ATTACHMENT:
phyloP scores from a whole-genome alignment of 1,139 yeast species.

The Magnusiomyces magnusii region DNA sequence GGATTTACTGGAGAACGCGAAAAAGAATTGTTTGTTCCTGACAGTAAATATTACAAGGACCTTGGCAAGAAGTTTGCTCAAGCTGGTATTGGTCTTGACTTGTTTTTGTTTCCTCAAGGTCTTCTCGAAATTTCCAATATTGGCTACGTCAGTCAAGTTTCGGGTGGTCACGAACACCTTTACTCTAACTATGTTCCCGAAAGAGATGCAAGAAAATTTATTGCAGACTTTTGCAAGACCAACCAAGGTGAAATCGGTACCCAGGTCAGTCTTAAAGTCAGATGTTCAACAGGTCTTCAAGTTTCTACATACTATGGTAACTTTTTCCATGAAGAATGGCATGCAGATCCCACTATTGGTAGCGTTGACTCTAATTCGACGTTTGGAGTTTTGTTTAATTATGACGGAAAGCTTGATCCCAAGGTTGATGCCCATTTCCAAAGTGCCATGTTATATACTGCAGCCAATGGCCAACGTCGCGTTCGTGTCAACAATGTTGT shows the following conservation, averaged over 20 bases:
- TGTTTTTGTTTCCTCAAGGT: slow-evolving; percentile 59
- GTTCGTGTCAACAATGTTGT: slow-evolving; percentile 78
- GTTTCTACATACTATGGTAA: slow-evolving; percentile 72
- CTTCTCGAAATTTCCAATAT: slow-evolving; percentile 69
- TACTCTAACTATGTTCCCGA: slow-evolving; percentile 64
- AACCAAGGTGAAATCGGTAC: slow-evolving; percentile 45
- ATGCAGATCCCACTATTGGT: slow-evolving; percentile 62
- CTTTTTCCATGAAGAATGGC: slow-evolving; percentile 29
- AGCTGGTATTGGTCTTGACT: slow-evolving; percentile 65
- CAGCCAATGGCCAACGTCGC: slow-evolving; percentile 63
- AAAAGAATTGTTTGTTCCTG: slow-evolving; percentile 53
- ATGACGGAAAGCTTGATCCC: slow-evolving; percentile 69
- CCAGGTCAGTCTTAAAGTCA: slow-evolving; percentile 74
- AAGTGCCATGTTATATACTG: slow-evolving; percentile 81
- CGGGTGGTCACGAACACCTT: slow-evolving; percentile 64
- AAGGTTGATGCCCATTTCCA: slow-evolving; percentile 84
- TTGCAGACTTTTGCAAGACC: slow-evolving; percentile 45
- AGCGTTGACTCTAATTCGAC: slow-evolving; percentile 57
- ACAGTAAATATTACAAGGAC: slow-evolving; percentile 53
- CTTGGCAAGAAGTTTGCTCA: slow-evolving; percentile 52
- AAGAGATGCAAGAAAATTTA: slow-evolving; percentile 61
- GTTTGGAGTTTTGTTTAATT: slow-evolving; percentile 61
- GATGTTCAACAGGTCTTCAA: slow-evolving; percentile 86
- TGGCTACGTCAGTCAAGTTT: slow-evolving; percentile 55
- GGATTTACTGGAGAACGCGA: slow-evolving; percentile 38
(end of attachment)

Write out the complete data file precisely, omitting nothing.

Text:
phyloP scores from a whole-genome alignment of 1,139 yeast species.

The Magnusiomyces magnusii region DNA sequence GGATTTACTGGAGAACGCGAAAAAGAATTGTTTGTTCCTGACAGTAAATATTACAAGGACCTTGGCAAGAAGTTTGCTCAAGCTGGTATTGGTCTTGACTTGTTTTTGTTTCCTCAAGGTCTTCTCGAAATTTCCAATATTGGCTACGTCAGTCAAGTTTCGGGTGGTCACGAACACCTTTACTCTAACTATGTTCCCGAAAGAGATGCAAGAAAATTTATTGCAGACTTTTGCAAGACCAACCAAGGTGAAATCGGTACCCAGGTCAGTCTTAAAGTCAGATGTTCAACAGGTCTTCAAGTTTCTACATACTATGGTAACTTTTTCCATGAAGAATGGCATGCAGATCCCACTATTGGTAGCGTTGACTCTAATTCGACGTTTGGAGTTTTGTTTAATTATGACGGAAAGCTTGATCCCAAGGTTGATGCCCATTTCCAAAGTGCCATGTTATATACTGCAGCCAATGGCCAACGTCGCGTTCGTGTCAACAATGTTGT shows the following conservation, averaged over 20 bases:
- TGTTTTTGTTTCCTCAAGGT: slow-evolving; percentile 59
- GTTCGTGTCAACAATGTTGT: slow-evolving; percentile 78
- GTTTCTACATACTATGGTAA: slow-evolving; percentile 72
- CTTCTCGAAATTTCCAATAT: slow-evolving; percentile 69
- TACTCTAACTATGTTCCCGA: slow-evolving; percentile 64
- AACCAAGGTGAAATCGGTAC: slow-evolving; percentile 45
- ATGCAGATCCCACTATTGGT: slow-evolving; percentile 62
- CTTTTTCCATGAAGAATGGC: slow-evolving; percentile 29
- AGCTGGTATTGGTCTTGACT: slow-evolving; percentile 65
- CAGCCAATGGCCAACGTCGC: slow-evolving; percentile 63
- AAAAGAATTGTTTGTTCCTG: slow-evolving; percentile 53
- ATGACGGAAAGCTTGATCCC: slow-evolving; percentile 69
- CCAGGTCAGTCTTAAAGTCA: slow-evolving; percentile 74
- AAGTGCCATGTTATATACTG: slow-evolving; percentile 81
- CGGGTGGTCACGAACACCTT: slow-evolving; percentile 64
- AAGGTTGATGCCCATTTCCA: slow-evolving; percentile 84
- TTGCAGACTTTTGCAAGACC: slow-evolving; percentile 45
- AGCGTTGACTCTAATTCGAC: slow-evolving; percentile 57
- ACAGTAAATATTACAAGGAC: slow-evolving; percentile 53
- CTTGGCAAGAAGTTTGCTCA: slow-evolving; percentile 52
- AAGAGATGCAAGAAAATTTA: slow-evolving; percentile 61
- GTTTGGAGTTTTGTTTAATT: slow-evolving; percentile 61
- GATGTTCAACAGGTCTTCAA: slow-evolving; percentile 86
- TGGCTACGTCAGTCAAGTTT: slow-evolving; percentile 55
- GGATTTACTGGAGAACGCGA: slow-evolving; percentile 38